The ﬁrst step in IRT-based test assembly is to formulate a target for the test information function. The next step is to assemble the test to have its actual information function as closely as possible to the target. Examples of popular targets are a uniform function over an ability interval in diagnostic testing and a peaked function at a cutoﬀ score θc in admission testing. An objective function to realize the former is presented in Eqns. (4) and (5) (Sect. 2). The latter can be realized using objective function

under the condition of an appropriate set of constraints on the test. Other possible objective functions are maximization of classical test reliability and minimization of the length of the test. For a review of these and other examples, see van der Linden (1998).

### 1.2 Constraints In Test Assembly Problems

Formally, test speciﬁcations can be viewed as a series of upper and/or lower bounds on numbers of item attributes in the tests or on functions thereof. An important distinction is between constraints on (a) categorical item attributes, (b) quantitative item attributes, and (c) logical relations between the items in the test. Categorical attributes are attributes such as item content, cognitive level, format, and use of graphics. Examples of quantitative attributes are statistical item parameters, expected response times, word counts, and readability indices. Logical (or Boolean) constraints deal with such issues in test assembly as items that cannot ﬁgure in the same test because they have clues to each other’s solution or items that are organized as sets around common stimuli.

Let Vj be a set of items in the bank with a common value for an attribute. The general shape of a constraint on a categorical item attribute in a test assembly model with 0–1 decision variables is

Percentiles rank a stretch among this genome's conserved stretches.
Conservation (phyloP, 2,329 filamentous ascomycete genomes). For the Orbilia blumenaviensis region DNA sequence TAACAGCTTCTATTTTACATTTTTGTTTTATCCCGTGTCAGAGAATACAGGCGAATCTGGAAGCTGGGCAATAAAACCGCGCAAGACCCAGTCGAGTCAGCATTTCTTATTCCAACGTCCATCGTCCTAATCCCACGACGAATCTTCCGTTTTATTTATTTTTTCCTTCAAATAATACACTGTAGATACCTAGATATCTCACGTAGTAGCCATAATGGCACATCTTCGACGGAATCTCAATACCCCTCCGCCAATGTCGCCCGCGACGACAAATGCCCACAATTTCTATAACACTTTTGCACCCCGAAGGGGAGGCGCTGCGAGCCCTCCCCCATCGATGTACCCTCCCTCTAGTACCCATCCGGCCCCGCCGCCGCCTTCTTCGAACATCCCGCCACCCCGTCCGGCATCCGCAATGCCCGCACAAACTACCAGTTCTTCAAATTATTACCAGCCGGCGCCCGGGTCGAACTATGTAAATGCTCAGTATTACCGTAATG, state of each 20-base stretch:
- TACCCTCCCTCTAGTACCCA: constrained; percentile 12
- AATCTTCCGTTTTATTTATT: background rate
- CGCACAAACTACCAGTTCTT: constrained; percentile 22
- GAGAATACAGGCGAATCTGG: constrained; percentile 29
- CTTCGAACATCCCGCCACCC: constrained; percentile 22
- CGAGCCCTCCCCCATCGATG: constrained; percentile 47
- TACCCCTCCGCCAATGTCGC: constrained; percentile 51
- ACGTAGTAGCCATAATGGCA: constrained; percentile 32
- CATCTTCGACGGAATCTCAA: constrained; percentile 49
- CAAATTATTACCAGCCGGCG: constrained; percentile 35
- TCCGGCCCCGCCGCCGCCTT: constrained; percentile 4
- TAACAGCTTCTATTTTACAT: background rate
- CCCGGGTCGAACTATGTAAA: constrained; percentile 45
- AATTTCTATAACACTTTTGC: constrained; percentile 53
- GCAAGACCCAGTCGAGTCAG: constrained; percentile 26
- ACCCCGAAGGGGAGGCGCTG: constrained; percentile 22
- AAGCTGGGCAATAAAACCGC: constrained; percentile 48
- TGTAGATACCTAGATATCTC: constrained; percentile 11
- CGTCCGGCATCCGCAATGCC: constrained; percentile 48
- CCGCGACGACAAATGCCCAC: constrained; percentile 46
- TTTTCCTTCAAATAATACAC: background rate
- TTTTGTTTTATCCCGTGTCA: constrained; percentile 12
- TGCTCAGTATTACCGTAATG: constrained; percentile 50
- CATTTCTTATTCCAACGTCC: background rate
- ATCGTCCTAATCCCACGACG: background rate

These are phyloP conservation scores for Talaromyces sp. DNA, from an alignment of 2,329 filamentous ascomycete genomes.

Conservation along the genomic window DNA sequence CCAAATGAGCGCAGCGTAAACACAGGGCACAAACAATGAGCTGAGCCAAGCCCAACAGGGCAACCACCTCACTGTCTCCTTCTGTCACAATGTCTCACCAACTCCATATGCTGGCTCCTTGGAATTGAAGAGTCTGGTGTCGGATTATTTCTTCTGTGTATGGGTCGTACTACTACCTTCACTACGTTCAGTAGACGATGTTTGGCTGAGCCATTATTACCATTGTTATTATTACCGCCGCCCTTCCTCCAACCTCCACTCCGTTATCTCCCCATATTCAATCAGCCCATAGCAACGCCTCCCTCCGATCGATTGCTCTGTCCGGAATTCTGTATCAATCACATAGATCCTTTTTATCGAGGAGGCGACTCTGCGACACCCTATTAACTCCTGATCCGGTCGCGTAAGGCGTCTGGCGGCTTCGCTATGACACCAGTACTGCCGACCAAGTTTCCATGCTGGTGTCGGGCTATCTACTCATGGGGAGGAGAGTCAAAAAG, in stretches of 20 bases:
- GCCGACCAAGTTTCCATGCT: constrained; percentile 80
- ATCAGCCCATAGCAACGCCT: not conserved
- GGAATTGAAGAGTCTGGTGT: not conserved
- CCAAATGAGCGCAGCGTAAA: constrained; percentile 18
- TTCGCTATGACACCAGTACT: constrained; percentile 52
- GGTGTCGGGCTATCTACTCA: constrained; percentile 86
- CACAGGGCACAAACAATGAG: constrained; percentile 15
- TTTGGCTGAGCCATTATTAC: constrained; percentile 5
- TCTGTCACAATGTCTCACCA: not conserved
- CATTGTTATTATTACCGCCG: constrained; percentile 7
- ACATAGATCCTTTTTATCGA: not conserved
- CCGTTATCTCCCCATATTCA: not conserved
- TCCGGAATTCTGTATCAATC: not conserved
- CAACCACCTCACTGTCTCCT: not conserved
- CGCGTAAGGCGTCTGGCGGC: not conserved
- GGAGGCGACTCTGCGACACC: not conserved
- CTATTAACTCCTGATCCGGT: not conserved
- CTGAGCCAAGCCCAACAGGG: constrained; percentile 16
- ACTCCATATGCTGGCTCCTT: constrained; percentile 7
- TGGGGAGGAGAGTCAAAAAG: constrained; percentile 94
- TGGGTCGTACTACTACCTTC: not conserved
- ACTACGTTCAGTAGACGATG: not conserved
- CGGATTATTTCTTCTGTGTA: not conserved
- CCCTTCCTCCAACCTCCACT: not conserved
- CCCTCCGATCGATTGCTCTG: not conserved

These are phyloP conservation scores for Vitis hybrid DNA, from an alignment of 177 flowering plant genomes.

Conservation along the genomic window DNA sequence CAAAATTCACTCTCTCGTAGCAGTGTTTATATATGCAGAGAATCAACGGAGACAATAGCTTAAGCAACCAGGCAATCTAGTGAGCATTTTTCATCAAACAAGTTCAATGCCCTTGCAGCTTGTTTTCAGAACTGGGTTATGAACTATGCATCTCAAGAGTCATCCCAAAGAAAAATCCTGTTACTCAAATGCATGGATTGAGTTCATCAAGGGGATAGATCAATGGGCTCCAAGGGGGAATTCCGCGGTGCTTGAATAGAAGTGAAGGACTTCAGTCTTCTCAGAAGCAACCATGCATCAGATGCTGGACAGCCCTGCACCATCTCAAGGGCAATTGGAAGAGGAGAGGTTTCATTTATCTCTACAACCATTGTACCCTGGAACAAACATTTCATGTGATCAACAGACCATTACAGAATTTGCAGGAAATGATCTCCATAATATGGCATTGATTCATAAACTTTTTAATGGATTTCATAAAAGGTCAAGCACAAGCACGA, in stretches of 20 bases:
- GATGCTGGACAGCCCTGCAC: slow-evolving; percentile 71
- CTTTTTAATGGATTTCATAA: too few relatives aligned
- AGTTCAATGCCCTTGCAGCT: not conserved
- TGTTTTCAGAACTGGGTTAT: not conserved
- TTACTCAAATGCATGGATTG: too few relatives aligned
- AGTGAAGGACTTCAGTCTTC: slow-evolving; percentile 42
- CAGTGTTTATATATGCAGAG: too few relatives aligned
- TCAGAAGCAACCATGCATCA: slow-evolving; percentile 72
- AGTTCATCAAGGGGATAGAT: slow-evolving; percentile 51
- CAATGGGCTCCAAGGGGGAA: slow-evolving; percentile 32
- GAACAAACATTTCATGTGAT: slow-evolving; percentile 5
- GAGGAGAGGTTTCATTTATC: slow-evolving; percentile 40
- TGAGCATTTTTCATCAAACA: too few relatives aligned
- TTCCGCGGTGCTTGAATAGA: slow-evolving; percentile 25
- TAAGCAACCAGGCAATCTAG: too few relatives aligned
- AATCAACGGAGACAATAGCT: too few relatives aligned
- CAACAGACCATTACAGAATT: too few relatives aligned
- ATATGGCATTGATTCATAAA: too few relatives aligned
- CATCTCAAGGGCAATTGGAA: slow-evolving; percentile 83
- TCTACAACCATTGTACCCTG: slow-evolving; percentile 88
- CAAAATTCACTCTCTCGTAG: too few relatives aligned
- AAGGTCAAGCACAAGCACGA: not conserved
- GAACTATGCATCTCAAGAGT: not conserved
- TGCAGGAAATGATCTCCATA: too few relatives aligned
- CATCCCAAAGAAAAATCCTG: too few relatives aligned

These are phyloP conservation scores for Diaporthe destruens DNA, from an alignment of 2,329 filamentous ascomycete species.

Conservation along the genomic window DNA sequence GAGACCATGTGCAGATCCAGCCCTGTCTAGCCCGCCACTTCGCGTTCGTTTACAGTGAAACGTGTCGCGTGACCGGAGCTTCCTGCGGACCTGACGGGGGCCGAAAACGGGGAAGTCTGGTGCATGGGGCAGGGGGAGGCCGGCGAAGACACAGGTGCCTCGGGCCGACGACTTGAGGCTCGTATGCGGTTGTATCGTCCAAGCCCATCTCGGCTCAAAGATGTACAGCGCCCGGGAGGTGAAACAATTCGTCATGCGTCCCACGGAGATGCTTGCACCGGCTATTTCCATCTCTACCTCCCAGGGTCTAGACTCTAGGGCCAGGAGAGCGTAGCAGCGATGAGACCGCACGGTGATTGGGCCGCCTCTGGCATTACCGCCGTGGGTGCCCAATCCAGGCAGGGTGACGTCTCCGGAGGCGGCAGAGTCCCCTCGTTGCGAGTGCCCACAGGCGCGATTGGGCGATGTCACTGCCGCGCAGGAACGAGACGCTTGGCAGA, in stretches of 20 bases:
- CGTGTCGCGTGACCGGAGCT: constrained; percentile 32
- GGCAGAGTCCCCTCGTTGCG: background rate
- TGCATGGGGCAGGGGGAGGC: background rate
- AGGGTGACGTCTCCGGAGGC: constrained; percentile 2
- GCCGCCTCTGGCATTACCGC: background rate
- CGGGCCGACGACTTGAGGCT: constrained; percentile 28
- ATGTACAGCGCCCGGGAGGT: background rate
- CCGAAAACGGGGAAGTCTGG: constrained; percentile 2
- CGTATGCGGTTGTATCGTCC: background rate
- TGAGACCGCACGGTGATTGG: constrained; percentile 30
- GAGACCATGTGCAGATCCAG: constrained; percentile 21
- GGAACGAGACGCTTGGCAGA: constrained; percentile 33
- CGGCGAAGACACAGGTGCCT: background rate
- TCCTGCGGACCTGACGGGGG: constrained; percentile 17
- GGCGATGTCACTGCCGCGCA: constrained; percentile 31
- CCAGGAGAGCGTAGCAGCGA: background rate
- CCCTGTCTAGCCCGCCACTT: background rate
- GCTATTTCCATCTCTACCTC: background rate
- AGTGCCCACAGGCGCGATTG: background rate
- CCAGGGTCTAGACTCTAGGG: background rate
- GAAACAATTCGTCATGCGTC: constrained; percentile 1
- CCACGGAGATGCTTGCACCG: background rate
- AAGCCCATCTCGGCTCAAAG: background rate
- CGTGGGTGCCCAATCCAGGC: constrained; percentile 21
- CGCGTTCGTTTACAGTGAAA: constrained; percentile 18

where nj is a bound on the number of items from Vj. This type of constraint can also be formulated on intersections or unions of sets of items.

Constraints on quantitative attributes are typically on a function of their values for a set of items. For example, if a typical test taker has response time ti on item i and the total testing time available is T (both in seconds), a useful constraint on the test is:

As an example of a logical constraint, suppose that Ws represents a set of items in the bank with a common stimulus s, and that ns items have to be selected if and only if stimulus s has. This requirement leads to the following constraint

with zs being an auxiliary 0–1 decision variable for the selection of stimulus s.

In a full-ﬂedged test assembly problem, constraints may also be needed to deal, for instance, with stimulus attributes or with relations between diﬀerent test forms if a set of forms is to be assembled simultaneously. For a review of these and other types of constraints, see van der Linden (1998, 2000a).

## 2. Linear-Test Assembly

Linear tests have a ﬁxed number of items presented in a ﬁxed order. For measurement over a larger ability interval, it is customary to choose a discrete set of target values for the information function, T(θk), k=1,…, K. In practice, because information functions are well-behaved continuous functions, target values at three to ﬁve equally-spaced θ values suﬃce. The need to match more than one target value simultaneously creates a multiobjective decision problem.

An eﬀective way to deal with multiple target values is to apply a maximin criterion. This criterion leads to the following core of a test assembly model

subject to